Five assumptions about shepherding

We’ve made four assumptions so far, and here I’ve added a fifth.

1. Wherever believers gather, some are accountable for the well-being and protection of the group. Specifically, of their souls.

2. The metaphor most often used to describe this accountability is shepherding — an activity rich in analogy and example.

3. Shepherding is a literal and intentional role, and the Bible offers specific examples of what’s involved.

4. Shepherding takes a lot out of you, so God also established a “community” culture in which all the members invest in one another’s well-being. This includes the shepherds as well as the shepherded.

5. There’s an expected result from all this shepherding. The goal is for every member to grow up into the full maturity of Jesus Christ Himself.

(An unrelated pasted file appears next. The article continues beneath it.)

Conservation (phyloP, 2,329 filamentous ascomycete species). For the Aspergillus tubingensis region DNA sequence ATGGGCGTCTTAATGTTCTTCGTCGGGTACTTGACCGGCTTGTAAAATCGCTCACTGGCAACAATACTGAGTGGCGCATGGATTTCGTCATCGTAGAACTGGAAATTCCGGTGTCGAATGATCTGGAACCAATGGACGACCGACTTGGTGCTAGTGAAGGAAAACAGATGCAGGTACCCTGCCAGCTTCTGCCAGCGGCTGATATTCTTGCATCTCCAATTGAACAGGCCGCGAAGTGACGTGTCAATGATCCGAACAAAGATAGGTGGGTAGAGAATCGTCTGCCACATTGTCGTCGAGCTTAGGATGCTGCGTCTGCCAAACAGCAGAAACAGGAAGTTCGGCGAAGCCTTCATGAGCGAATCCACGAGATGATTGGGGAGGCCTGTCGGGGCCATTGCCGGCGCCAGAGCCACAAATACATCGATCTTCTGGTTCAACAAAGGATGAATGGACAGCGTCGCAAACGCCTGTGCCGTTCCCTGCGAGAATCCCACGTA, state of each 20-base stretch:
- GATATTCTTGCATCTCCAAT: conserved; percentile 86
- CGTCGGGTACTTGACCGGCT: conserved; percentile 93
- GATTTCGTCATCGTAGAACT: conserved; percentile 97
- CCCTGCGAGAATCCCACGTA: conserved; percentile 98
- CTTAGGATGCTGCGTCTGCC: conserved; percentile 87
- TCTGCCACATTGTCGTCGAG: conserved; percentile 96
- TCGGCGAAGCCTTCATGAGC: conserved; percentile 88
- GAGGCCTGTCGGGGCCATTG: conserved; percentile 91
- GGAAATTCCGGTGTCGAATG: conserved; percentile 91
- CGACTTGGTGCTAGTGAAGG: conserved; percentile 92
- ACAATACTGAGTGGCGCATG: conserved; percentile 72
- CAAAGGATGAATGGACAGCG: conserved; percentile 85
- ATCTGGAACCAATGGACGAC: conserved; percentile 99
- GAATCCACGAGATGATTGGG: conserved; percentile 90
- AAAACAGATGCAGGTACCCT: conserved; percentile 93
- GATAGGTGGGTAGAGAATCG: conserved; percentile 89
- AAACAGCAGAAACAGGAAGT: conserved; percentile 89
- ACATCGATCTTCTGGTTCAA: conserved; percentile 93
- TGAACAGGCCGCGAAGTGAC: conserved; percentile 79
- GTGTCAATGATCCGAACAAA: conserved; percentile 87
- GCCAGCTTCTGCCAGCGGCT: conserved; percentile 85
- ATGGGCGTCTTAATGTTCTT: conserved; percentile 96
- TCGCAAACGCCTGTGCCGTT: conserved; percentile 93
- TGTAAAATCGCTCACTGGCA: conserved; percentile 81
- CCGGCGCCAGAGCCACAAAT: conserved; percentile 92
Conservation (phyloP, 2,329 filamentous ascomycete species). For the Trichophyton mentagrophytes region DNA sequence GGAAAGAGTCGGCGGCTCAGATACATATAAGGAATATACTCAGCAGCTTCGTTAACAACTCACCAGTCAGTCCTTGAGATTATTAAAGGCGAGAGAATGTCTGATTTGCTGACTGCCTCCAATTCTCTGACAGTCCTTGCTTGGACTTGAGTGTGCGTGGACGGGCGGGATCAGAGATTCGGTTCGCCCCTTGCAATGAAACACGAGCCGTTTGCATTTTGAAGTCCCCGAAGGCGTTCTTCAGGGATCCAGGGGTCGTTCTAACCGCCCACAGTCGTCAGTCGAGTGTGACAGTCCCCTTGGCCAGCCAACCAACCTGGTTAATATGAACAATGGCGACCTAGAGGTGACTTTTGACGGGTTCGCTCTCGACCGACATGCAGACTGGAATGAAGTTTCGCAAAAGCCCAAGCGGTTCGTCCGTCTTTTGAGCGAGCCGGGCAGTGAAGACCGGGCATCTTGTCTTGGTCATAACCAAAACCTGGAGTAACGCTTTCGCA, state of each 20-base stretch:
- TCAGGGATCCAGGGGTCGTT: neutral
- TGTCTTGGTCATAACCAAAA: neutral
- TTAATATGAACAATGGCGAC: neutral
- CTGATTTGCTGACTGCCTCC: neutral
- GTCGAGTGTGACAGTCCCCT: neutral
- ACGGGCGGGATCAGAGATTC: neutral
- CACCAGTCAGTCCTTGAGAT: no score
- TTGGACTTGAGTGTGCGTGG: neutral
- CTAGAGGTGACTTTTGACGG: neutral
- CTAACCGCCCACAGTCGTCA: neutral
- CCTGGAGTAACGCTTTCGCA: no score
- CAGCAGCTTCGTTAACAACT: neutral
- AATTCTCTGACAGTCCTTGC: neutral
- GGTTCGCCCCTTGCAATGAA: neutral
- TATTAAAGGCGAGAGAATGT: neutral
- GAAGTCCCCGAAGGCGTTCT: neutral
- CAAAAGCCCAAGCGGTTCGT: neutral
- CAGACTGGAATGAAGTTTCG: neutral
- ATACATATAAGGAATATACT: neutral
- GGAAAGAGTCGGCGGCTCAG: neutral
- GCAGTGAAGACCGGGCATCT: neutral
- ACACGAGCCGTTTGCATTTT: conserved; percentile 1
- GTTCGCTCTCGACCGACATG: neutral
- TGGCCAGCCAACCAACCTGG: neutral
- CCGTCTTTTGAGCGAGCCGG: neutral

When a person becomes a “believer,” or a Christian, the expectation is that you’ll soon see a difference between that person and the next. Especially if you fast-forward ten years. That difference would be rooted in two things — what takes place within a person who has “become a Christian,” and what sort of shepherding that person receives.

It’s important for church leaders to think constantly, deeply, and specifically about this. It’s the whole point of shepherding. And, getting back to Hebrews 13:17, the Owner of the sheep is keenly attentive to such things.

Published by Paul Santhouse

I’m a husband and father, follower of Jesus Christ, and member of the Moody Publishers team. I've worked with gifted authors and their books for thirty-plus years, and I believe the local church is where we become the kind of people who reveal what Jesus is like. Since this is my personal blog, the views and opinions expressed herein are my own, not those of my employer. However — books, publishing, the work of the church, and learning to follow Jesus are central to my daily experience, so that's what this blog is about. Thanks for visiting! Paul

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